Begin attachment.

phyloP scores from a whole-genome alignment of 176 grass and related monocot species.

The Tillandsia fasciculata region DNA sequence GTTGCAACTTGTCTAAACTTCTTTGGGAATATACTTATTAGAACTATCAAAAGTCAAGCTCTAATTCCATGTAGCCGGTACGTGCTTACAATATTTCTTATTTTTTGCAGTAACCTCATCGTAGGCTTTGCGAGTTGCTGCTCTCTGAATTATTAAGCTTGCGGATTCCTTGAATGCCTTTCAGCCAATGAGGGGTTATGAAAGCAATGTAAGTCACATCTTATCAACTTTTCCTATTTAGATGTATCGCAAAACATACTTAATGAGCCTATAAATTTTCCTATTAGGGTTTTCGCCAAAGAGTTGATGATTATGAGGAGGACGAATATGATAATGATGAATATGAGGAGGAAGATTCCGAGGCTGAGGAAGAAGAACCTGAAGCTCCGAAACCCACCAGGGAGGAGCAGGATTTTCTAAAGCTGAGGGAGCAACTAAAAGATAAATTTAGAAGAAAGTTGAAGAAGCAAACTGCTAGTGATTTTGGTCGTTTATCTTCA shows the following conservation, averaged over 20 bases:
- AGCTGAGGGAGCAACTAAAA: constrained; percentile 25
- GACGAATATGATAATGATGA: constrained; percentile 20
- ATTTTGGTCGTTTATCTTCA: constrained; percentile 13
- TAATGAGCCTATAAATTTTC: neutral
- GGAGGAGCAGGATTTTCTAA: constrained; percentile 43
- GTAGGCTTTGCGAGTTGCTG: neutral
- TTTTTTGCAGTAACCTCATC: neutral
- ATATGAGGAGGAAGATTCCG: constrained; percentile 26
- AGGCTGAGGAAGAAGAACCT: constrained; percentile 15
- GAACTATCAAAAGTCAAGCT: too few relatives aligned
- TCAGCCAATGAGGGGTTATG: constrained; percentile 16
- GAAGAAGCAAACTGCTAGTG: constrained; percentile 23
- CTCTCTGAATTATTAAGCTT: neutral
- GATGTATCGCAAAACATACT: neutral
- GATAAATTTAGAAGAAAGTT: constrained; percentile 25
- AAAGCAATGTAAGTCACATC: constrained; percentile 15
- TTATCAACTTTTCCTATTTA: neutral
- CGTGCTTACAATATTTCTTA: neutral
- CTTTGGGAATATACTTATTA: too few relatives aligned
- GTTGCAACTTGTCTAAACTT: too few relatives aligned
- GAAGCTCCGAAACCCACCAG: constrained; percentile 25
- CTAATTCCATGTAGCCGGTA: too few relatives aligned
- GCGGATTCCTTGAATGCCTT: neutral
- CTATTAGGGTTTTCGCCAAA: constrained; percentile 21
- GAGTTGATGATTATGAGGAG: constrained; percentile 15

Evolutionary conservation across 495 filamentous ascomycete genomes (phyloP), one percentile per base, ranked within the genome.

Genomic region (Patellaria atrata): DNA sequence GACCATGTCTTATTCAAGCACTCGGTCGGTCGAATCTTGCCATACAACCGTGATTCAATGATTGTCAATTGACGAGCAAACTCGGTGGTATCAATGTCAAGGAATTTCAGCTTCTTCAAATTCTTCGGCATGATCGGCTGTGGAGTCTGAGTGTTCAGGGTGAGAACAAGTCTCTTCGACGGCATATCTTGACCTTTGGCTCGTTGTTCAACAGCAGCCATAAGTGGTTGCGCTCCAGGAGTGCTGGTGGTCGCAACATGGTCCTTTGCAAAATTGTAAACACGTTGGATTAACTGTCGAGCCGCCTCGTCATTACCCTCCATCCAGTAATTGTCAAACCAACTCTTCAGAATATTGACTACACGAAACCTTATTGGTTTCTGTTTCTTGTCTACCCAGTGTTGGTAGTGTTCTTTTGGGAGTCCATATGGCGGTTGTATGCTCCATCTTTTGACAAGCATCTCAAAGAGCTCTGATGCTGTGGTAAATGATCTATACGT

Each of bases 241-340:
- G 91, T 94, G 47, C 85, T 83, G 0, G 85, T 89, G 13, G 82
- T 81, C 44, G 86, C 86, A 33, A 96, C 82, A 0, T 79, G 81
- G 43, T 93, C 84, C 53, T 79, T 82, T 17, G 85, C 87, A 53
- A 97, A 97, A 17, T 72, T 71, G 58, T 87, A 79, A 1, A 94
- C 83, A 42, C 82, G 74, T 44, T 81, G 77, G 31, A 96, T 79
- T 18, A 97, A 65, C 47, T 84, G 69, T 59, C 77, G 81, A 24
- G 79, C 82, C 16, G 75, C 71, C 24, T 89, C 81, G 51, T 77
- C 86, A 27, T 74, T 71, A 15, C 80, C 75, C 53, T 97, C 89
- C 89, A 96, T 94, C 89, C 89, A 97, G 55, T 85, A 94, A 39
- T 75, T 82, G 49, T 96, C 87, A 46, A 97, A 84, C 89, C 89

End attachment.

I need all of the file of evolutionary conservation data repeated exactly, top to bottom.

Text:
phyloP scores from a whole-genome alignment of 176 grass and related monocot species.

The Tillandsia fasciculata region DNA sequence GTTGCAACTTGTCTAAACTTCTTTGGGAATATACTTATTAGAACTATCAAAAGTCAAGCTCTAATTCCATGTAGCCGGTACGTGCTTACAATATTTCTTATTTTTTGCAGTAACCTCATCGTAGGCTTTGCGAGTTGCTGCTCTCTGAATTATTAAGCTTGCGGATTCCTTGAATGCCTTTCAGCCAATGAGGGGTTATGAAAGCAATGTAAGTCACATCTTATCAACTTTTCCTATTTAGATGTATCGCAAAACATACTTAATGAGCCTATAAATTTTCCTATTAGGGTTTTCGCCAAAGAGTTGATGATTATGAGGAGGACGAATATGATAATGATGAATATGAGGAGGAAGATTCCGAGGCTGAGGAAGAAGAACCTGAAGCTCCGAAACCCACCAGGGAGGAGCAGGATTTTCTAAAGCTGAGGGAGCAACTAAAAGATAAATTTAGAAGAAAGTTGAAGAAGCAAACTGCTAGTGATTTTGGTCGTTTATCTTCA shows the following conservation, averaged over 20 bases:
- AGCTGAGGGAGCAACTAAAA: constrained; percentile 25
- GACGAATATGATAATGATGA: constrained; percentile 20
- ATTTTGGTCGTTTATCTTCA: constrained; percentile 13
- TAATGAGCCTATAAATTTTC: neutral
- GGAGGAGCAGGATTTTCTAA: constrained; percentile 43
- GTAGGCTTTGCGAGTTGCTG: neutral
- TTTTTTGCAGTAACCTCATC: neutral
- ATATGAGGAGGAAGATTCCG: constrained; percentile 26
- AGGCTGAGGAAGAAGAACCT: constrained; percentile 15
- GAACTATCAAAAGTCAAGCT: too few relatives aligned
- TCAGCCAATGAGGGGTTATG: constrained; percentile 16
- GAAGAAGCAAACTGCTAGTG: constrained; percentile 23
- CTCTCTGAATTATTAAGCTT: neutral
- GATGTATCGCAAAACATACT: neutral
- GATAAATTTAGAAGAAAGTT: constrained; percentile 25
- AAAGCAATGTAAGTCACATC: constrained; percentile 15
- TTATCAACTTTTCCTATTTA: neutral
- CGTGCTTACAATATTTCTTA: neutral
- CTTTGGGAATATACTTATTA: too few relatives aligned
- GTTGCAACTTGTCTAAACTT: too few relatives aligned
- GAAGCTCCGAAACCCACCAG: constrained; percentile 25
- CTAATTCCATGTAGCCGGTA: too few relatives aligned
- GCGGATTCCTTGAATGCCTT: neutral
- CTATTAGGGTTTTCGCCAAA: constrained; percentile 21
- GAGTTGATGATTATGAGGAG: constrained; percentile 15

Evolutionary conservation across 495 filamentous ascomycete genomes (phyloP), one percentile per base, ranked within the genome.

Genomic region (Patellaria atrata): DNA sequence GACCATGTCTTATTCAAGCACTCGGTCGGTCGAATCTTGCCATACAACCGTGATTCAATGATTGTCAATTGACGAGCAAACTCGGTGGTATCAATGTCAAGGAATTTCAGCTTCTTCAAATTCTTCGGCATGATCGGCTGTGGAGTCTGAGTGTTCAGGGTGAGAACAAGTCTCTTCGACGGCATATCTTGACCTTTGGCTCGTTGTTCAACAGCAGCCATAAGTGGTTGCGCTCCAGGAGTGCTGGTGGTCGCAACATGGTCCTTTGCAAAATTGTAAACACGTTGGATTAACTGTCGAGCCGCCTCGTCATTACCCTCCATCCAGTAATTGTCAAACCAACTCTTCAGAATATTGACTACACGAAACCTTATTGGTTTCTGTTTCTTGTCTACCCAGTGTTGGTAGTGTTCTTTTGGGAGTCCATATGGCGGTTGTATGCTCCATCTTTTGACAAGCATCTCAAAGAGCTCTGATGCTGTGGTAAATGATCTATACGT

Each of bases 241-340:
- G 91, T 94, G 47, C 85, T 83, G 0, G 85, T 89, G 13, G 82
- T 81, C 44, G 86, C 86, A 33, A 96, C 82, A 0, T 79, G 81
- G 43, T 93, C 84, C 53, T 79, T 82, T 17, G 85, C 87, A 53
- A 97, A 97, A 17, T 72, T 71, G 58, T 87, A 79, A 1, A 94
- C 83, A 42, C 82, G 74, T 44, T 81, G 77, G 31, A 96, T 79
- T 18, A 97, A 65, C 47, T 84, G 69, T 59, C 77, G 81, A 24
- G 79, C 82, C 16, G 75, C 71, C 24, T 89, C 81, G 51, T 77
- C 86, A 27, T 74, T 71, A 15, C 80, C 75, C 53, T 97, C 89
- C 89, A 96, T 94, C 89, C 89, A 97, G 55, T 85, A 94, A 39
- T 75, T 82, G 49, T 96, C 87, A 46, A 97, A 84, C 89, C 89